BOSTON -- Symmes Hospital in Arlington, Mass., yesterday extended the deadline on an offer to redeem $15.75 million of bonds issued in 1990, as the hospital works to stave off bankruptcy.
The redemption of at least 85% of the bonds is needed under a proposed buyout agreement with nearby Lahey Clinic Hospital Inc./Advantage Health Corp. of Burlington, Mass.
Lahey agreed to purchase Symmes under the condition that all of Symmes' assets be transferred to Lahey without any liens, claims, or encumbrances, including those that might be used to secure bonds. The 1990 bonds are backed by a mortgage lien on all of the assets of Symmes Hospital.
Symmes' president and chief operating officer, David Speltz, said yesterday that the hospital was encouraged by the response from bondholders so far, and was optimistic about reaching the 85% level. Speltz said he does not know how close the tender offer has come to reaching the 85% goal.
One factor the hospital has in its favor is that 62% of the issue is owned by two investors. One is a large mutual fund and the other is a consolidated group of regional investors.
Both bondholder groups have committed to tender their bonds if doing so would achieve the 85% level.
Originally, bondholders had until today to tender their bonds. But the offer was extended so that the hospital could try longer to meet the needed 85% goal.
The hospital has agreed to pay bondholders who tender their bonds no less than 102% of the face value. But if the issue, sold for the hospital by the Massachusetts Health and Educational Facilities Authority, is not tendered, the hospital will go into bankruptcy, according to David Spackman, a partner at the Boston law firm of Mintz, Levin, Cohn, Ferris, Glovsky & Popeo, which is counsel to the hospital on its tender offer.
The issue currently pays 9.80% interest, and the bonds that mature July 1, 1999, will pay 10.75.%. The bonds were sold as part of a special arrangement with the federal government that allowed the hospital to sell bonds to replace a 1982 issue.
If the 85% level is reached, bondholders who do not tender their bonds will have their debt defeased anyway under the terms of the 1990 indenture, and the interest rate will decline to 7.3%.
The 85% level would remove a $17 million liability for Symmes over the life of the bonds, allowing the hospital to pay the required 102% to bondholders and set up an escrow account to pay the holders of the defeased debt.
In 1992, the hospital's revenues began to decline at a rapid pace. The most common problem for independent hospitals in the Boston area is the increasingly tough competition for managed care contracts. Symmes' board found it impossible to compete with the larger hospital systems in the region, according to the tender offer.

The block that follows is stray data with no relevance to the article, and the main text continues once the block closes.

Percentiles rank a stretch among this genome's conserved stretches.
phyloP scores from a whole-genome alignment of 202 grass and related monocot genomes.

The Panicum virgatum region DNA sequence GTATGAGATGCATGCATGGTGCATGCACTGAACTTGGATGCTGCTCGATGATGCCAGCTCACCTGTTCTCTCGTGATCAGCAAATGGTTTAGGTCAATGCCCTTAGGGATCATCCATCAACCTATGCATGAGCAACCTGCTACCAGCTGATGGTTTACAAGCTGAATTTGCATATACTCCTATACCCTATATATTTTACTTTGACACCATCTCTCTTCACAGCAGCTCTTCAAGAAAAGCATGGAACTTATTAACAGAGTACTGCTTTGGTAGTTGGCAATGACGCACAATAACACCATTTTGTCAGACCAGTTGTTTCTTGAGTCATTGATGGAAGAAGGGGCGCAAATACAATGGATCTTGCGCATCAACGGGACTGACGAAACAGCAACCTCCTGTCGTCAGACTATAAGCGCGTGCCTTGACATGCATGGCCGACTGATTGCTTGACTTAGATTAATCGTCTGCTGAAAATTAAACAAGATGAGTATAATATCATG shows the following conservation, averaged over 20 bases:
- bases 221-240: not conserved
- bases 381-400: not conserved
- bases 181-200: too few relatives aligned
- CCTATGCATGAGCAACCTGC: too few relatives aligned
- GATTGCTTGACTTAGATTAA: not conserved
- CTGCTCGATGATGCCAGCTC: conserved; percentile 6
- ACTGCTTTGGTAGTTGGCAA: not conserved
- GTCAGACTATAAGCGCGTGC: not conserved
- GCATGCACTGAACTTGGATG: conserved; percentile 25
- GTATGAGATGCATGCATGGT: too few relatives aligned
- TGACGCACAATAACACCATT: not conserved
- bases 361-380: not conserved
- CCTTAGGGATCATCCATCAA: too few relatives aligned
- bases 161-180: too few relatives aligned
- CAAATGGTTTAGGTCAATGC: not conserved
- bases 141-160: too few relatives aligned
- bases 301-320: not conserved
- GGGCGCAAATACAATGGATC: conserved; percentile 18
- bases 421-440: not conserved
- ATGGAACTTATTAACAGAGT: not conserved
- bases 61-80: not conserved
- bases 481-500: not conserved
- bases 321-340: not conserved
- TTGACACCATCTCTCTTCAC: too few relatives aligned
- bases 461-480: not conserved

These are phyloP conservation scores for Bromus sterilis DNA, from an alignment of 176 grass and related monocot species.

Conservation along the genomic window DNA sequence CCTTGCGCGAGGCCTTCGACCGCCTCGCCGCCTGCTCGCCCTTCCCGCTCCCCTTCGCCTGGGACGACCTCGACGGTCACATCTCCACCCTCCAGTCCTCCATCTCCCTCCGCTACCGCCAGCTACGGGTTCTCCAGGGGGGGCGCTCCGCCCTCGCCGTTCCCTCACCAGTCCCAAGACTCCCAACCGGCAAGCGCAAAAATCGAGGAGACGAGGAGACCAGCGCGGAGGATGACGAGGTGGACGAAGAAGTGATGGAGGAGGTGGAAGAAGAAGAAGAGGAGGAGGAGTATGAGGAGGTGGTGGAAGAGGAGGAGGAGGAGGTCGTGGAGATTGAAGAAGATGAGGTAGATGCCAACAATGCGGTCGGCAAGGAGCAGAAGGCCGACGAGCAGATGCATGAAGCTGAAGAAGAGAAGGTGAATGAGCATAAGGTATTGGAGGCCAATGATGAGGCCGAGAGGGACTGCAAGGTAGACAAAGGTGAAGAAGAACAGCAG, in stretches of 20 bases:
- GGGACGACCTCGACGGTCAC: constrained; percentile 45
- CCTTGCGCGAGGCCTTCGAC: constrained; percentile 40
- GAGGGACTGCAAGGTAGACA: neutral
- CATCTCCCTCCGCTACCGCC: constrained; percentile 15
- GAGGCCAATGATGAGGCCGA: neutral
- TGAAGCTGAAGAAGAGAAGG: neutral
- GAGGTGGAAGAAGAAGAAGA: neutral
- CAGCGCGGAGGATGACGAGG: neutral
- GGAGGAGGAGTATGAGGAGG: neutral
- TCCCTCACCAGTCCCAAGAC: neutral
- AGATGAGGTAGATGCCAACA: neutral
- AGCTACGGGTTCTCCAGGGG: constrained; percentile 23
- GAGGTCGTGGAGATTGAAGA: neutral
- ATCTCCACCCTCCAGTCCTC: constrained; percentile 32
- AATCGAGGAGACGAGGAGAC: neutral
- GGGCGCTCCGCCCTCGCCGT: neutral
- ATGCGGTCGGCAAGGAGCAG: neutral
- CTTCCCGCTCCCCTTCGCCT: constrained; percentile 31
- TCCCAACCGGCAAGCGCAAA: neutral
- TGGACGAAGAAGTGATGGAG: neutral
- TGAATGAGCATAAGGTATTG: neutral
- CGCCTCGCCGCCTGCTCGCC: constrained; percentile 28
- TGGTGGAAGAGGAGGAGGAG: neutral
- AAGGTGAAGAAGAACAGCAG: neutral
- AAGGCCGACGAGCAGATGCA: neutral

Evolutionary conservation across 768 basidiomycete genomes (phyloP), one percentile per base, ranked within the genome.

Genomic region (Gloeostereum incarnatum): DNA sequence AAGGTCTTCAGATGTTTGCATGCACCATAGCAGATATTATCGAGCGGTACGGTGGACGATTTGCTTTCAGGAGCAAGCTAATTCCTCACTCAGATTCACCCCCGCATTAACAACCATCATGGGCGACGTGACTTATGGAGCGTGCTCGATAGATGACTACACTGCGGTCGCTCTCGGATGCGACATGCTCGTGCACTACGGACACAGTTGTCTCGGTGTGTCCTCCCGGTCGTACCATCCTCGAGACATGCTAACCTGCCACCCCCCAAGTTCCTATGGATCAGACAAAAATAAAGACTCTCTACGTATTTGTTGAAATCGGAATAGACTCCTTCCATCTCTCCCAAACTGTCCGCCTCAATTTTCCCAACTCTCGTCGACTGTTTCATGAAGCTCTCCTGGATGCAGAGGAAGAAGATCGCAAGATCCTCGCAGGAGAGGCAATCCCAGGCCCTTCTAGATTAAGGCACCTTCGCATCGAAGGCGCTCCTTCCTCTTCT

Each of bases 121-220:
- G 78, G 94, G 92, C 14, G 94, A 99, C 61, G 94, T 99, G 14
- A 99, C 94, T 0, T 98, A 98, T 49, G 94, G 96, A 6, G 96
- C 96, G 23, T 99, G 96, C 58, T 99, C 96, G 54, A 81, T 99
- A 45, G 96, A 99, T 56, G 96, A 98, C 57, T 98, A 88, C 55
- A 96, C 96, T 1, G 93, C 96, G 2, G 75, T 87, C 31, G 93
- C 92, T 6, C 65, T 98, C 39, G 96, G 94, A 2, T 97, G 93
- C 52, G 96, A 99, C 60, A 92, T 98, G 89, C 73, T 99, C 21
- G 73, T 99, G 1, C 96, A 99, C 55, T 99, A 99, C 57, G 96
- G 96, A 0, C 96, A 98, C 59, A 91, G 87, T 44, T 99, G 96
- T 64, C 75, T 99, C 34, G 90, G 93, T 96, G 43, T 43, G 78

"What we are seeing right now is very similar to what happened in banking, with clustering of smaller entities into large conglomerates," Speltz said. "There is almost a frenzy right now for facilities to merge."
Speltz said that almost two-thirds of a chief executive officer's time is spent trying to decide how and with whom to merge services.
For the. two quarters ended Dec. 31, 1993, and March 31, 1994, the hospital lost $206,000 and $387,000, respectively.
After a two-year search, the hospital agreed that the best way to survive and continue to provide community service was to be bought by Lahey Clinic.
"Essentially, hospital officials decided that Symmes cannot continue to operate as a stand-alone facility," Spackman said. "We have had a positive response so far, but it is too soon to tell what the final outcome will be."
Speltz said Symmes' situation reflects a national trend in the health care industry. He said that the plan to reform health care by President Clinton will essentially mark the end of the stand-alone hospital. But he does not necessarily see that as a negative development.
"The question is really whether these changes are going to mark a positive or a negative for the patient," Speltz said. "With our new partners, our overhead will decline and we will be getting some high-tech equipment that we could never have afforded on our own."
But Speltz also said that even if Clinton is unsuccessful in getting his health care package through Congress, the business community will force the government to make some changes.